[Google Maps (2018) Denver, Colorado. retrieved from,+CO/@39.7136308,-105.0346792,12z/data=!4m5!3m4!1s0x876b80aa231f17cf:0x118ef4f8278a36d6!8m2!3d39.7392358!4d-104.990251 8/25/2018]

And if you want more, there is Google Earth which provides....well, I don't have the space here to list all that it offers. You'll just have to download it (it's free) and play around with it if you want to know. And you're not just stuck with our planet. You can explore space. The universe is at your fingertips.

                                                             [Moon from Google Earth]

Many people think that exploration involves travel. Your neighborhood is interesting. You may be surprised by what you find there - the cultures, architecture, history, geology, etc. Take a walk near home and keep your eyes and mind open to new things.

A "bird's eye" view of your area can often show you details that you would otherwise miss. Check out your area on Google Maps or Google Earth. See what you've been missing.

Sketch details in your area - interesting houses and other buildings in your neighborhood, nearby parks, geographic details. Sketching focuses your senses and guides them to things that you would otherwise miss. It's a great way to train your senses.

                                                                   [Sketch of bindweed]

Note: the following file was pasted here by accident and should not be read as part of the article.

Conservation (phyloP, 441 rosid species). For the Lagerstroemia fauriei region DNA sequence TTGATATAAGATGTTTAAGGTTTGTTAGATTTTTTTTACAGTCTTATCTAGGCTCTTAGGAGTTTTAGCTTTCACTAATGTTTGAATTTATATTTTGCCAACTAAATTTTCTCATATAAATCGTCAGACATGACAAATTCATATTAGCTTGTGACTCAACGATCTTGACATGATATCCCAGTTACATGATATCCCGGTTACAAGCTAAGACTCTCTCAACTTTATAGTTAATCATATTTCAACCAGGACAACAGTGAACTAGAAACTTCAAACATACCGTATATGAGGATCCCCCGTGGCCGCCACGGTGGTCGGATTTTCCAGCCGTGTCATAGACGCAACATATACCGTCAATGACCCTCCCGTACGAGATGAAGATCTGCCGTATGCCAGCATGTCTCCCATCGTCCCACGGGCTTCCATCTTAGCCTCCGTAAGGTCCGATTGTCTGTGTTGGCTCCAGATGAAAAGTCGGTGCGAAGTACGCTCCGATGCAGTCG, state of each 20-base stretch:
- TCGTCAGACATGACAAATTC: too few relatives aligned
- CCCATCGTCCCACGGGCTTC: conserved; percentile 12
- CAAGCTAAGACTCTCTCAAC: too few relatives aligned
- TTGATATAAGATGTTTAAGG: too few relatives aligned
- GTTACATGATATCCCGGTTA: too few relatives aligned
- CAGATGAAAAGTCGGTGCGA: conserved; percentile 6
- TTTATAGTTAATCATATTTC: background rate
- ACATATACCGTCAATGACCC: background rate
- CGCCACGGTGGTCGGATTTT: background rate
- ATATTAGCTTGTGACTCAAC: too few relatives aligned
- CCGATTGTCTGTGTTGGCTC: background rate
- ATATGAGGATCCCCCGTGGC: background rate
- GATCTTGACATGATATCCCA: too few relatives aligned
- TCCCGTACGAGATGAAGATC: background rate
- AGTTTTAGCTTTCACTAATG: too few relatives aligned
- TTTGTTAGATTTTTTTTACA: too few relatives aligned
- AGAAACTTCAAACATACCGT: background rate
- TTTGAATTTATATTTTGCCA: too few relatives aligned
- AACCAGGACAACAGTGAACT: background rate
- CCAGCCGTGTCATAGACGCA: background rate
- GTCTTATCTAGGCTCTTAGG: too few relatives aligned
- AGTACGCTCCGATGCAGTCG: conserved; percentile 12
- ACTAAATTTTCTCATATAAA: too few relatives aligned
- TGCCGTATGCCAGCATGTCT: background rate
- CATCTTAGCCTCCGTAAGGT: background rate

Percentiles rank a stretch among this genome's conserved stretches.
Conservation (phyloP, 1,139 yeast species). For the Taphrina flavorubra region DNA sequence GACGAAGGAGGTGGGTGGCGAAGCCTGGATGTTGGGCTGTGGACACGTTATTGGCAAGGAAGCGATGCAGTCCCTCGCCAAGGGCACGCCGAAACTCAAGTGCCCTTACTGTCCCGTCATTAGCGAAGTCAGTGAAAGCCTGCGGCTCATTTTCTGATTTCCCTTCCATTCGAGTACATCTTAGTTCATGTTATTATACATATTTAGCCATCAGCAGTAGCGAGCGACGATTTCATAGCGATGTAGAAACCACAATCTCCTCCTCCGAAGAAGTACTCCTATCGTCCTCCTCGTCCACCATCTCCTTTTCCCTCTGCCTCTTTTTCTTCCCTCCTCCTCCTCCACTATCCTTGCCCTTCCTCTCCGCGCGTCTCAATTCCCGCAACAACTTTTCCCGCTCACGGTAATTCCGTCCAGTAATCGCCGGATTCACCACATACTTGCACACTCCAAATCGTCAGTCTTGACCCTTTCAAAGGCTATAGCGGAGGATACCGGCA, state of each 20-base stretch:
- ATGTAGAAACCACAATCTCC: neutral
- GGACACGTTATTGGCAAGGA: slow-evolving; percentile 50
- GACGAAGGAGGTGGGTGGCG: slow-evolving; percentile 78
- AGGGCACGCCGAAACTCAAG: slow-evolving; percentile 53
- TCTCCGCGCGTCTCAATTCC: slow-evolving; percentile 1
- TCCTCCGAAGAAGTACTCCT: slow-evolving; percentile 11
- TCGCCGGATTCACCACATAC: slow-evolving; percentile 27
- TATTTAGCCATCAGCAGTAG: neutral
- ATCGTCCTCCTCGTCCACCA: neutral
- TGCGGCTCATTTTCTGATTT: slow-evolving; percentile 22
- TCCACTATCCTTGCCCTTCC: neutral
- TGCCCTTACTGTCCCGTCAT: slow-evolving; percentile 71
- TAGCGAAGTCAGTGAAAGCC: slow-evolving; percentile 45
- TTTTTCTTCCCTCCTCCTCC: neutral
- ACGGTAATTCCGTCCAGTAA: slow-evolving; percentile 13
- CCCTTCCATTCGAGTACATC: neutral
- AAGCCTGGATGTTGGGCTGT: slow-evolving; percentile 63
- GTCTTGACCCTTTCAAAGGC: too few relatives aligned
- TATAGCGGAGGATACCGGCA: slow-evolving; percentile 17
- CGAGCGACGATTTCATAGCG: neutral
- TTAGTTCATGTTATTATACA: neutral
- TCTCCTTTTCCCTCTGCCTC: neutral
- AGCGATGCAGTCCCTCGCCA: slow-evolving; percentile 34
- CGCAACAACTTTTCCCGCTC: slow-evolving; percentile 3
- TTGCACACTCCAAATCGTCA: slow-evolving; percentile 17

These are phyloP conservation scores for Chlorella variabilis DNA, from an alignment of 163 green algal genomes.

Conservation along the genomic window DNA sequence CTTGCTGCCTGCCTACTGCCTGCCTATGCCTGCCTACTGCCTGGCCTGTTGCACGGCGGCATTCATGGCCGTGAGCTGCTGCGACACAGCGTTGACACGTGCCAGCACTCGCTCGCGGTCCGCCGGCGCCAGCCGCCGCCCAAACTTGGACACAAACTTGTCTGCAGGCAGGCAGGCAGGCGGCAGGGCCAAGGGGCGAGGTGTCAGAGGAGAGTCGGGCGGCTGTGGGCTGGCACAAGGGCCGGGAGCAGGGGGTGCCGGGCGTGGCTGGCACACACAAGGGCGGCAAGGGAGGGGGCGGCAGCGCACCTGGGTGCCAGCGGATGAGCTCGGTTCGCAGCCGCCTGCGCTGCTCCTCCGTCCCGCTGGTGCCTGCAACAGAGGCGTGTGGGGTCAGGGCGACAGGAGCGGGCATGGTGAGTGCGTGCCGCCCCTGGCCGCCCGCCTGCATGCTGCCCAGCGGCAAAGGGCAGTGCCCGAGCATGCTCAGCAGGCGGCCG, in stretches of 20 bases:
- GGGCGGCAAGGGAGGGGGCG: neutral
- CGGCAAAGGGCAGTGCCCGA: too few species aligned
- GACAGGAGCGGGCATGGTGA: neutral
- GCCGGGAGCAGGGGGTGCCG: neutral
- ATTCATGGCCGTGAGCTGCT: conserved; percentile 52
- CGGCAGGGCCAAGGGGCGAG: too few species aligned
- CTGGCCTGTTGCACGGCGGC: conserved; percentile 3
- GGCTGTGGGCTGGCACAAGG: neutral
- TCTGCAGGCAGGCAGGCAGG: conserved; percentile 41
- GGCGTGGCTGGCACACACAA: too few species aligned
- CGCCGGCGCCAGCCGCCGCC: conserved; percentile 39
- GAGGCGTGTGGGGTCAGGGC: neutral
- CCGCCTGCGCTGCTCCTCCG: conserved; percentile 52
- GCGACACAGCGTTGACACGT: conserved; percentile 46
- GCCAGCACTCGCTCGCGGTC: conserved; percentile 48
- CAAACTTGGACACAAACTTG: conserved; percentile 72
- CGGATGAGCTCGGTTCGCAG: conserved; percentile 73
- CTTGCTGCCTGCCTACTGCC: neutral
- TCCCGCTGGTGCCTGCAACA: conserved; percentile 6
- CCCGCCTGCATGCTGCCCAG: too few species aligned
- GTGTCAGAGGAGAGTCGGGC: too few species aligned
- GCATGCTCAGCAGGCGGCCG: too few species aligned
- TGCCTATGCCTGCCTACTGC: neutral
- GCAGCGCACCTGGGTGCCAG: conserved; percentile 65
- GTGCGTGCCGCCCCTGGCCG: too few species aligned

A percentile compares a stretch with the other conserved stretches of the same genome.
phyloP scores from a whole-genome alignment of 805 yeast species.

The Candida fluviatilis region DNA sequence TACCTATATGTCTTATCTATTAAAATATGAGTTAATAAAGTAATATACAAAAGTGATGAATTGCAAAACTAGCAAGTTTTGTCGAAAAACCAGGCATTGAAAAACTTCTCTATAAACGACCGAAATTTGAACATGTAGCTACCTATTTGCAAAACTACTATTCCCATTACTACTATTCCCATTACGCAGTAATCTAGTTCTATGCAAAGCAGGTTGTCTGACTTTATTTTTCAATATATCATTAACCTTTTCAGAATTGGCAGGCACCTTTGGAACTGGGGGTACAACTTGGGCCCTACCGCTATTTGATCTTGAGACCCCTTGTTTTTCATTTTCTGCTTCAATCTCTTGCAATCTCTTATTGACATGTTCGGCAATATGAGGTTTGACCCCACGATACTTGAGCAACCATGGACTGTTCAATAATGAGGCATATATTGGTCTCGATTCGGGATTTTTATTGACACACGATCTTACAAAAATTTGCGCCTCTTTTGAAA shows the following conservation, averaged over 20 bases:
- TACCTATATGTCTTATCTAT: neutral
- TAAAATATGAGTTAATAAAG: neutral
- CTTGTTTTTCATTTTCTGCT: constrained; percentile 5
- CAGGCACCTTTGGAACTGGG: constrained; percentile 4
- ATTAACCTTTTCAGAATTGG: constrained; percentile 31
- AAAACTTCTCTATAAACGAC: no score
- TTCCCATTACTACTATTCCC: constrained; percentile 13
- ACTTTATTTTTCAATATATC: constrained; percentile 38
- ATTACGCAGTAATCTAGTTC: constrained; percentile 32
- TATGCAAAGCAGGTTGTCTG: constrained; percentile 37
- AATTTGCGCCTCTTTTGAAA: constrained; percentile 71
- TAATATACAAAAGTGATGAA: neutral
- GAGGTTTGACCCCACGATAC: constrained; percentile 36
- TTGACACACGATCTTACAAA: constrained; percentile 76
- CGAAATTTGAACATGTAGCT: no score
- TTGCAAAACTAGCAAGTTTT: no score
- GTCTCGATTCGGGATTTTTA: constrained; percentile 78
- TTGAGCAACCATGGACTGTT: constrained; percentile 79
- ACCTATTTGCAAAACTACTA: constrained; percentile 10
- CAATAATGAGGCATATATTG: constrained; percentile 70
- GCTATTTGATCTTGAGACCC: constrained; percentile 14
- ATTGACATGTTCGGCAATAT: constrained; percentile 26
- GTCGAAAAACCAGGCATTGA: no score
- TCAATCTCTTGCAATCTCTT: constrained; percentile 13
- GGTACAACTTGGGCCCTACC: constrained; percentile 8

--- That underbelly (the scary side of cities) ---

                                                             [Colorado State Capital]

                                  [Voorthies Memorial with Chinese Zodiac Head Sculptures]

                                                      [The Capital from the memorial]

                                                            [Denver City Council]

                                               [The McNichols Civic Center Building]

                                     [The McNichols Building and Downtown Denver]

                                  [Godzilla - AKA construction crane - Denver is growing]

                                                                   [Some animal heads]

August 14, I took a couple of buses downtown to the Civic Center Park and the McNichols Building to attend a town meeting on "Group Living". Denver city government is looking for ways to update the current zoning laws to allow for innovative living arrangements that might reduce homelessness and provide for special needs groups.

The trip was great. Civic Center Park is beautiful. The day was great.I made one serious miscalculation. I left the bus intending to return to the other side of the street to go back home. It was a one way street and I had not checked to see where the bus stop for the return home was. So, when the town meeting was over, I had to track down a train to carry me back, at night.

Actually, it was fun. I know enough about the transportation system to be able to guess where all the buses and trains go. I got to talk to some people - so many homeless! so many street people!

I got to see more of the "dark underbelly" of Denver. Every city has one. It's inherent in cities - that dangerous layer lying just under the peaceful, beautiful exterior that most people see.

I hear contemporaries bemoan the time they remember when "everyone could just leave their doors unlocked," and I think "Yeah. Everyone except for Black people in the South, Native Americans in the West, people of Asian extraction during World War II and after, poor people everywhere." I remember those times.